Penn State’s 2012 Secondary Needs a Second Look

Penn State’s 2012 Secondary Needs a Second Look

In an effort to quell concerns about how Penn State’s defense will succeed without Tom Bradley, a look into the secondary may put such worries to the test. It’s no secret that State’s defensive look will greatly alter under new coordinator Ted Roof, and change always brings fear along with it; the issue here happens to be that Roof’s style differs from the known to a significant extent.

Every defense in football obviously has the three-pronged structure: the front three/four, the linebackers and the secondary. At least for this upcoming season, it’s the last of the triad which brings about the biggest concern.

Let’s begin up front. Losing Devon Still will undoubtedly hurt, but his replacement – DaQuan Jones – should fit that piece of the puzzle nicely. Jones has been on the radar for two years now and the fact that he was not redshirted by a (former) coaching staff which loved to redshirt linemen on both sides of the ball tells you all you need to know. Jones is massive and has earned high praise in the early goings of the Bill O’Brien era. By the time the conference schedule starts to bloom in mid-October, Jones should be firmly implanted as a reliable run stuffer along with senior Jordan Hill.

On the outside, senior Sean Stanley, who made possibly the greatest defensive tip/pass breakup in program history in November (yes, seriously) is a tremendous athlete and proved in the second half of the last season that he is a width= force from the end. Stanley, who will absolutely make the all-conference team in 2012, could blossom into a Michael Haynes clone and work himself into the front tier of the NFL Draft one year from now. He truly has that athletic potential. If Pete Massaro can stay healthy in this his 19th season as a Penn State football player, perhaps the piece of the university’s endowment that was tapped to keep his scholarship going will be repaid. Massaro is a tremendously tough football player, but the injury bug just can’t seem to stay out of his way. Redshirt freshman Deion Barnes from Philadelphia is a very exciting prospect who might beat Massaro outright for the starting job. Reports so far out of spring camp are that Barnes has both excelled and impressed.

Next, the linebackers. It’s hard to imagine that a football program which is aptly nicknamed for a specific position will fail to maintain that billing because a new coaching regime has taken over. That will of course remain to be seen in terms of how the recruiting pans out at the position over the next few years (read: Alex Anzalone and Zayd Issah are “must-gets” for O’Brien, particularly if he wants to make good on his goal to keep in-state prospects at home), but in the short term, Linebacker U isn’t going anywhere. The talent is still aplenty and with the return of Michael Mauti to play alongside Glenn Carson and Gerald Hodges, the football I.Q. contained in that trio is second to none in the Big Ten.

But here’s the rub.

Having a strong front seven is wonderful, but without a reliable and speedy secondary, the entire defense becomes extremely vulnerable. A weak line unit can be hidden by strong linebacking play which stuffs the run and blitzes for pressure. If a team has shoddy linebacker play, that can be mitigated with a front four that produces consistent quarterback pressure along with ball-hawk safeties and lock-down cornerbacks.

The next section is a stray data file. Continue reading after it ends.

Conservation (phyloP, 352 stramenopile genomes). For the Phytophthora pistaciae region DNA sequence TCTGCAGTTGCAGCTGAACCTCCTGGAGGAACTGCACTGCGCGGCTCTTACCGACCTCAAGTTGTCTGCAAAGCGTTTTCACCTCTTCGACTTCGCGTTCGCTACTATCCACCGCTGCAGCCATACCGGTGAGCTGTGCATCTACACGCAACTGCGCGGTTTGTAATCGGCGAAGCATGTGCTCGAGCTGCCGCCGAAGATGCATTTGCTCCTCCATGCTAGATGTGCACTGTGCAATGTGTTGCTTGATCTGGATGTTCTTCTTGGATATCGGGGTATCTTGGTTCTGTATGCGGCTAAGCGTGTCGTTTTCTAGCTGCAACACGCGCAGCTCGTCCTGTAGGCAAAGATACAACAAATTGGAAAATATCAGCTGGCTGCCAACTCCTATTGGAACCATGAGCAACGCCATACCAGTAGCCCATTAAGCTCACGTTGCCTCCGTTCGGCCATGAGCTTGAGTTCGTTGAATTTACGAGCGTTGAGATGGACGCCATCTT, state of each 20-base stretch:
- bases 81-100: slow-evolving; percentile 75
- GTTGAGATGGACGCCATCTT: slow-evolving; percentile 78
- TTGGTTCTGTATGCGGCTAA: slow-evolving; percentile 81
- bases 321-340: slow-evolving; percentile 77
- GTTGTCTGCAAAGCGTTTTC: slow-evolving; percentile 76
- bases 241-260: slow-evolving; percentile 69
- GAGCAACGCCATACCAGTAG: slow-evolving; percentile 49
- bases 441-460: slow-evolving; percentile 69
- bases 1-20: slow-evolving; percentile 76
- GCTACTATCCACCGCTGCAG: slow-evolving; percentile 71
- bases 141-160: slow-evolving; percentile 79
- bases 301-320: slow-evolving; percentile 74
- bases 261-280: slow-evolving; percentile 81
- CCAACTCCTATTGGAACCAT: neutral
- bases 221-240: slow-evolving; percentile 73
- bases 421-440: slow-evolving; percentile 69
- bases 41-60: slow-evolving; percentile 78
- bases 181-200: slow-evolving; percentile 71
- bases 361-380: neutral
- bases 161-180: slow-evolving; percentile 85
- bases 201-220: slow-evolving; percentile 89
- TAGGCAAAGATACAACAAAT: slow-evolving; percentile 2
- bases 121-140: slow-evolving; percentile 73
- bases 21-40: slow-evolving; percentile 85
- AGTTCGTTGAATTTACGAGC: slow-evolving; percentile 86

However, a questionable secondary has no lifeline. They are their own island, truly. If a talented quarterback has strong receivers – at any level of football – he will pick apart a weak secondary with ease. A fragile back four will simply kill a defense against good passing teams, unless said team has a Stanley and said Stanley makes that same play he made in Columbus on every single passing down of every single game (speaking facetiously of course). In reality, this is the major area of concern for Penn State heading into the Blue-White game.

 width=The starting cornerbacks come September 1will probably be Stephon Morris and Curtis Drake. That’s not bad. Drake is certainly athletic enough to make that switch to defense and excel, while Morris, though small in stature, can provide the same solid, consistent play that Anwar Phillips produced in 2005. Morris won’t be a star, but he won’t hurt the unit either.

Safety is the key here. Forever and a day, Penn State has had terrible safeties; let’s not beat around the bush here. Sure, there was the occasional Kim Herring every now and again, but for the most part, the strong safety and the free safety (thank you so much Coach O’Brien for finally ridding this world of that ridiculous “Hero” term) have been too slow. For decades – literally decades – it has been so intolerably draining for Penn State fans that the one position in football at which the entire world knows any team absolutely must have the fastest players, their team did not follow suit. Lloyd Carr never saw a Penn State secondary he didn’t like. Michigan simply killed Penn State with that skinny post for a touchdown countless times.

So who might the lucky duo be in 2012? Well, Malcolm Willis will likely hold one spot. Although Willis had a few rough spots last season in the substantial action he saw, there were also bright spots. The redshirt junior should come into his own this season, and new strength coach Craig Fitzgerald will do wonders not only for Willis’ conditioning but his off-the-ball speed as well.

That leaves Stephen Obeng-Agyapong, Jake Fagano and Josh Ham-and-Egger as possibles to fill the other safety spot. Unless Derrick Thomas finally becomes Derrick Thomas, a major position change occurs, or Trevor Williams shines as a true freshman…how about this weather by the way?